Google may be primarily known for things like Android and Pixel line-up of smartphones, but the California-based technology major’s portfolio includes a diverse array of products and services. One of them is Project Fi, its cellular network that’s available in the United States. Google is essentially a Mobile Virtual Network Operator (MVNO), which means it utilizes the infrastructure of existing cellular operators to provide wireless services.
Launched in 2015, Project Fi is (and always has been) compatible with only a handful of smartphones. Some of the current devices that work with the network include LG G7 ThinQ, Pixel 3, Pixel 3 XL, Moto X4, and Moto G6. However, it seems that list is about to get bigger.
According a report by The Verge, Project Fi will add support for Apple’s iPhones, as well as recent smartphones from Samsung and OnePlus, as early as this week. Also, other devices from LG and Motorola (Google’s existing partners for Project Fi) will get support for the cellular service.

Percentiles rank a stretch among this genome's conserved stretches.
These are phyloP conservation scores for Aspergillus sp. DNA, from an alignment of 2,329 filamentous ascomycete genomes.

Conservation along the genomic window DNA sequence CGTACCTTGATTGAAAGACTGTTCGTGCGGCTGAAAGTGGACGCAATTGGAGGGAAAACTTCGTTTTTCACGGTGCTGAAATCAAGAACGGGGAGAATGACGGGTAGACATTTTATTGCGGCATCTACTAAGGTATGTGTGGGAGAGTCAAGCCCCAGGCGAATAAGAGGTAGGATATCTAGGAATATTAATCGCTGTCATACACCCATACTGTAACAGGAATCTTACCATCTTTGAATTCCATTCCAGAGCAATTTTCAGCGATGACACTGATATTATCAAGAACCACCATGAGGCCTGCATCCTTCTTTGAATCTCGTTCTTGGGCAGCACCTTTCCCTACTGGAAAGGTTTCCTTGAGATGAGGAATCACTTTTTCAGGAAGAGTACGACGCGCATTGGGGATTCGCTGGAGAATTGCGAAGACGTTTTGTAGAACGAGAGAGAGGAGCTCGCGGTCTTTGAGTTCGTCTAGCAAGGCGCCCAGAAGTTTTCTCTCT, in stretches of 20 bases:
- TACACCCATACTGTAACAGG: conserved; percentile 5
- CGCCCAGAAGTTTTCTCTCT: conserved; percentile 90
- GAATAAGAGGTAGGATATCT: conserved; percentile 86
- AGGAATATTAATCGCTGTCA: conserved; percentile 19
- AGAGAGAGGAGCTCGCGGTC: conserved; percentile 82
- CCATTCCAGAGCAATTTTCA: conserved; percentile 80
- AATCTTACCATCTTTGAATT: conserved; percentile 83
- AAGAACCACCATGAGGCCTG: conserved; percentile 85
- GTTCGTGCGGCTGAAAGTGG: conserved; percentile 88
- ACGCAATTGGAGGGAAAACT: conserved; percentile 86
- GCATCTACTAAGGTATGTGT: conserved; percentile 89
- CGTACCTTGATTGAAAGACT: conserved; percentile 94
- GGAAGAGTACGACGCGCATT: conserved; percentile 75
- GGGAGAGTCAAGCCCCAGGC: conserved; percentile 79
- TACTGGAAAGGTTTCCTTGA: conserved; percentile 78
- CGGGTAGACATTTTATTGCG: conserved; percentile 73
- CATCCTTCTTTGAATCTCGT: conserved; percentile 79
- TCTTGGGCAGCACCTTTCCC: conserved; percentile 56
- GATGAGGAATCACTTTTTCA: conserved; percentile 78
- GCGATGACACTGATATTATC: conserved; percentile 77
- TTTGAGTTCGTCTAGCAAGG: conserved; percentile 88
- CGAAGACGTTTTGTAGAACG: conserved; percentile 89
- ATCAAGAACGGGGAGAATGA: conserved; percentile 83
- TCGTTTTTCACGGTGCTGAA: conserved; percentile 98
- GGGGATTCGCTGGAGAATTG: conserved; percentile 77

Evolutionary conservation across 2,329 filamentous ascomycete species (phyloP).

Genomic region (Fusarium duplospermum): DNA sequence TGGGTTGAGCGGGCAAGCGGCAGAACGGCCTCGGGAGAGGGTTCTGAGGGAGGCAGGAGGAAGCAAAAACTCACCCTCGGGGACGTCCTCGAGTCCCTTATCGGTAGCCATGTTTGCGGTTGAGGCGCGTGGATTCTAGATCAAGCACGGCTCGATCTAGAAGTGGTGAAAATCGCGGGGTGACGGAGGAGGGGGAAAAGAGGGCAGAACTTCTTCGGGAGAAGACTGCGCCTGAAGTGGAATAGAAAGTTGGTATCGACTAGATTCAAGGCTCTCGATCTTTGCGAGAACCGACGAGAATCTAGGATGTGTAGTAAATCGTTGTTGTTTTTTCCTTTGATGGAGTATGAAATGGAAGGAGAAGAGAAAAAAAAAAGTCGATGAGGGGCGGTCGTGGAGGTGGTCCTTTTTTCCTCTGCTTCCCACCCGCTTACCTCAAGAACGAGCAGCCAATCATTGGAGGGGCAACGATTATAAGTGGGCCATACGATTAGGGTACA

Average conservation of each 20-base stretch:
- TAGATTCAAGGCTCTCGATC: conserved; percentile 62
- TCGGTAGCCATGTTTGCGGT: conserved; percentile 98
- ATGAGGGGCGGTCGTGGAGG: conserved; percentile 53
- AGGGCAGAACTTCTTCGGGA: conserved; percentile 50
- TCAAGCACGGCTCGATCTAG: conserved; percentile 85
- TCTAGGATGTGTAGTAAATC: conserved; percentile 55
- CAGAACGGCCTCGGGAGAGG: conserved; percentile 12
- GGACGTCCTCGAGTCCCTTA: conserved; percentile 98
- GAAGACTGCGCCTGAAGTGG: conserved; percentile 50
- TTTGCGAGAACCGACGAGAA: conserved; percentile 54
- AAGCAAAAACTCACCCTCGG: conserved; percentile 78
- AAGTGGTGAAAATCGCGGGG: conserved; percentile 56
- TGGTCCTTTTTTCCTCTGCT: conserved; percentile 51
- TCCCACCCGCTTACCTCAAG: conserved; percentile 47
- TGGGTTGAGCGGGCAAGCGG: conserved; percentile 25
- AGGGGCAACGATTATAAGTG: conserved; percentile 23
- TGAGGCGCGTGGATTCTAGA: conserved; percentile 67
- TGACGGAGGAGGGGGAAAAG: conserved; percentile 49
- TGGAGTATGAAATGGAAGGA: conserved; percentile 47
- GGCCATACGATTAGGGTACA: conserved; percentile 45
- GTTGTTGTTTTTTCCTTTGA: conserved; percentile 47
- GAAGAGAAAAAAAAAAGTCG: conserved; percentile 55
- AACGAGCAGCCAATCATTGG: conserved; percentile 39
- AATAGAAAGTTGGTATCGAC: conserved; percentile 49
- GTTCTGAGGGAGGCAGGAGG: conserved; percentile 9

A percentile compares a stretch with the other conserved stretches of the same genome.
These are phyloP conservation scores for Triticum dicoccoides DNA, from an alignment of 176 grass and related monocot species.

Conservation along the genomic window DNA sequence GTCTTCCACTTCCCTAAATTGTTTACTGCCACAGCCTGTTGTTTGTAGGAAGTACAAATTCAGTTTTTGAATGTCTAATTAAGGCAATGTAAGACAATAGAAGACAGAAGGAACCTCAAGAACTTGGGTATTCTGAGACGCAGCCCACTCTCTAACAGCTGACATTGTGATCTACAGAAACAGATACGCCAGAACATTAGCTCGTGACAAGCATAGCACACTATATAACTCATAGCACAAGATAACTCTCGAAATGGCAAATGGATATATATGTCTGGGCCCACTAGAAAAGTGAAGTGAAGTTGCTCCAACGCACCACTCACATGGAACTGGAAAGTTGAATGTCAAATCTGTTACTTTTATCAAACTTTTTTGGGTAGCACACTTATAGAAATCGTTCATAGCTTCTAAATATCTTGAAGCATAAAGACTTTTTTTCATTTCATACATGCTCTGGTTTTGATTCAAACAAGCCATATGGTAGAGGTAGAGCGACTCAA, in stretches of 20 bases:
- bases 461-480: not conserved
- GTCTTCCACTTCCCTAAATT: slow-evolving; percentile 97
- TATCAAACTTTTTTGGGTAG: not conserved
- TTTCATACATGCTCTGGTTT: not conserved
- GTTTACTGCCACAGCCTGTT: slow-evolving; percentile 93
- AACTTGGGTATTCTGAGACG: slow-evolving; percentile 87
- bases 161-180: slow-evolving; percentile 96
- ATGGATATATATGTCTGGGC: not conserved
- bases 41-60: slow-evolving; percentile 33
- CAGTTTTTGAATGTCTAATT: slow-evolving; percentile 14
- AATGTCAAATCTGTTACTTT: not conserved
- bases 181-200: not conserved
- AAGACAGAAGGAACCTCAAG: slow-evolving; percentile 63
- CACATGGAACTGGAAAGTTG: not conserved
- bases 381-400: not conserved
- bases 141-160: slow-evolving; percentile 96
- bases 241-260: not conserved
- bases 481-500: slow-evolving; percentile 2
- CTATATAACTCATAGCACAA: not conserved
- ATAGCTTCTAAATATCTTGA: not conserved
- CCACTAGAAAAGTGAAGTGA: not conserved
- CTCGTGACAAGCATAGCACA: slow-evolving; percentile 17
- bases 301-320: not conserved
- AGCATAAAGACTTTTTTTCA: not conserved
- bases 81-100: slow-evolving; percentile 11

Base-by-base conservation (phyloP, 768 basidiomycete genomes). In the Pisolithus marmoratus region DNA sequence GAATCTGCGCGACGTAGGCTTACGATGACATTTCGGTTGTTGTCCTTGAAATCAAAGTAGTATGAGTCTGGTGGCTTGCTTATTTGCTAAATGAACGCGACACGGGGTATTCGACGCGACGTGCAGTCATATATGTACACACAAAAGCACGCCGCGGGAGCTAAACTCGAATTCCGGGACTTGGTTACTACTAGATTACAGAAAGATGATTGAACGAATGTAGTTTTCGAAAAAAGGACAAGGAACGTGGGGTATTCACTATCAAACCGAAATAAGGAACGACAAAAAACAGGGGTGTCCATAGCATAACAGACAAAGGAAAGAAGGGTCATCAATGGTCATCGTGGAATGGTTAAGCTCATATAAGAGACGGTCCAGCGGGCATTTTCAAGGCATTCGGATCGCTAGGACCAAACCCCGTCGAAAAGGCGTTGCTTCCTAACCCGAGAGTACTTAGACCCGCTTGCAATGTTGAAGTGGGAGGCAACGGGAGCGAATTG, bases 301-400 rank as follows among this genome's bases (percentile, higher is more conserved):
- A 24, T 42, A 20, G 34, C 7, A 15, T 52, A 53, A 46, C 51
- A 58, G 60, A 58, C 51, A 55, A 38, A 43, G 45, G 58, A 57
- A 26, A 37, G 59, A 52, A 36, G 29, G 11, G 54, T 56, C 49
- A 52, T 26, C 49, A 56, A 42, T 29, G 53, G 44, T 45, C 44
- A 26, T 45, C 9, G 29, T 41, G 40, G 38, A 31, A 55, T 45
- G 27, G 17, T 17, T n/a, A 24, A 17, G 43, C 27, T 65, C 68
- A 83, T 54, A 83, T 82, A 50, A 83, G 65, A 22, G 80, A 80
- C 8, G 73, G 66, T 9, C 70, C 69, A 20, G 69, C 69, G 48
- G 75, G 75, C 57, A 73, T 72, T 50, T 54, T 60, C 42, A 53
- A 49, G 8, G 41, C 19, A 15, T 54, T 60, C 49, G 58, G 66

The report further notes that the service’s support for iPhones is currently in beta stage, so users may initially encounter some bugs and issues with the service when using it on Apple’s smartphones.
Watch: Huawei Mate 20 Pro First Look
Project Fi utilizes the wireless network infrastructure of T-Mobile, Sprint, and US Cellular. Like most Mobile Virtual Network Operators, the highlight of Google’s Project Fi is its plans, which offer unlimited texts and calls at $20 per month. Cellular data is much more expensive though, and costs $10 per GB until the limit of 6GB is reached.